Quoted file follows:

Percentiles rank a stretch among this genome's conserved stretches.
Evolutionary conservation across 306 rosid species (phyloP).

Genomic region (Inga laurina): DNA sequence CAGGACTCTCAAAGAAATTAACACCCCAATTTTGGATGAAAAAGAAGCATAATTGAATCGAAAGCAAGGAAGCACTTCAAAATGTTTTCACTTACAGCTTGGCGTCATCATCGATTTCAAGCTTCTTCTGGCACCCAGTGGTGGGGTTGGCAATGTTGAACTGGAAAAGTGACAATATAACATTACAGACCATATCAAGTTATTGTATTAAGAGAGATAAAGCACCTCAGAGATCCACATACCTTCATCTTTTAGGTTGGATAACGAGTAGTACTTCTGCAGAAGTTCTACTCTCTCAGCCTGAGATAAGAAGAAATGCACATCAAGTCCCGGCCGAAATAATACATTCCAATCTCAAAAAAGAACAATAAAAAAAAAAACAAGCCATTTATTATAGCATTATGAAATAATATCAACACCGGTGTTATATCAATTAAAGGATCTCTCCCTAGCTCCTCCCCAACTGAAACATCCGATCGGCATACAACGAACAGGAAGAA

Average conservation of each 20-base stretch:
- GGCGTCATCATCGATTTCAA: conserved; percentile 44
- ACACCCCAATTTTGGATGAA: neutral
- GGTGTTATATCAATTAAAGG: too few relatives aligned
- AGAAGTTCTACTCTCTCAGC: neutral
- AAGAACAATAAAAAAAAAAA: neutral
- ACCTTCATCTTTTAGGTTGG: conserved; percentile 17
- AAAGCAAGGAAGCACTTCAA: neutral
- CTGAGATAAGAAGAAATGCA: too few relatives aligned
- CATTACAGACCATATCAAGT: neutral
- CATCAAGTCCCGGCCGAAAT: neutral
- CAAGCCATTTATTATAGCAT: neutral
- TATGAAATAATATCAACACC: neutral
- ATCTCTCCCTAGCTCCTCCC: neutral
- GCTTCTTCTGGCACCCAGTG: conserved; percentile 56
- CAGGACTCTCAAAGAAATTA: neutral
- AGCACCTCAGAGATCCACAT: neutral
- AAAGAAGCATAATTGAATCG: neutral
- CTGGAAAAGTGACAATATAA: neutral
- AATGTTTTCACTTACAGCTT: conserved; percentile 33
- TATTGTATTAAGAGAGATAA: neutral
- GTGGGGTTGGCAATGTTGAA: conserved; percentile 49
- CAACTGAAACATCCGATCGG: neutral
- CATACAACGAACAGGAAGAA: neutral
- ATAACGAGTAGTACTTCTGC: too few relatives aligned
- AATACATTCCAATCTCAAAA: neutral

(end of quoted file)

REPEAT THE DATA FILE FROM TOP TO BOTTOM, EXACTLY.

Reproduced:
Percentiles rank a stretch among this genome's conserved stretches.
Evolutionary conservation across 306 rosid species (phyloP).

Genomic region (Inga laurina): DNA sequence CAGGACTCTCAAAGAAATTAACACCCCAATTTTGGATGAAAAAGAAGCATAATTGAATCGAAAGCAAGGAAGCACTTCAAAATGTTTTCACTTACAGCTTGGCGTCATCATCGATTTCAAGCTTCTTCTGGCACCCAGTGGTGGGGTTGGCAATGTTGAACTGGAAAAGTGACAATATAACATTACAGACCATATCAAGTTATTGTATTAAGAGAGATAAAGCACCTCAGAGATCCACATACCTTCATCTTTTAGGTTGGATAACGAGTAGTACTTCTGCAGAAGTTCTACTCTCTCAGCCTGAGATAAGAAGAAATGCACATCAAGTCCCGGCCGAAATAATACATTCCAATCTCAAAAAAGAACAATAAAAAAAAAAACAAGCCATTTATTATAGCATTATGAAATAATATCAACACCGGTGTTATATCAATTAAAGGATCTCTCCCTAGCTCCTCCCCAACTGAAACATCCGATCGGCATACAACGAACAGGAAGAA

Average conservation of each 20-base stretch:
- GGCGTCATCATCGATTTCAA: conserved; percentile 44
- ACACCCCAATTTTGGATGAA: neutral
- GGTGTTATATCAATTAAAGG: too few relatives aligned
- AGAAGTTCTACTCTCTCAGC: neutral
- AAGAACAATAAAAAAAAAAA: neutral
- ACCTTCATCTTTTAGGTTGG: conserved; percentile 17
- AAAGCAAGGAAGCACTTCAA: neutral
- CTGAGATAAGAAGAAATGCA: too few relatives aligned
- CATTACAGACCATATCAAGT: neutral
- CATCAAGTCCCGGCCGAAAT: neutral
- CAAGCCATTTATTATAGCAT: neutral
- TATGAAATAATATCAACACC: neutral
- ATCTCTCCCTAGCTCCTCCC: neutral
- GCTTCTTCTGGCACCCAGTG: conserved; percentile 56
- CAGGACTCTCAAAGAAATTA: neutral
- AGCACCTCAGAGATCCACAT: neutral
- AAAGAAGCATAATTGAATCG: neutral
- CTGGAAAAGTGACAATATAA: neutral
- AATGTTTTCACTTACAGCTT: conserved; percentile 33
- TATTGTATTAAGAGAGATAA: neutral
- GTGGGGTTGGCAATGTTGAA: conserved; percentile 49
- CAACTGAAACATCCGATCGG: neutral
- CATACAACGAACAGGAAGAA: neutral
- ATAACGAGTAGTACTTCTGC: too few relatives aligned
- AATACATTCCAATCTCAAAA: neutral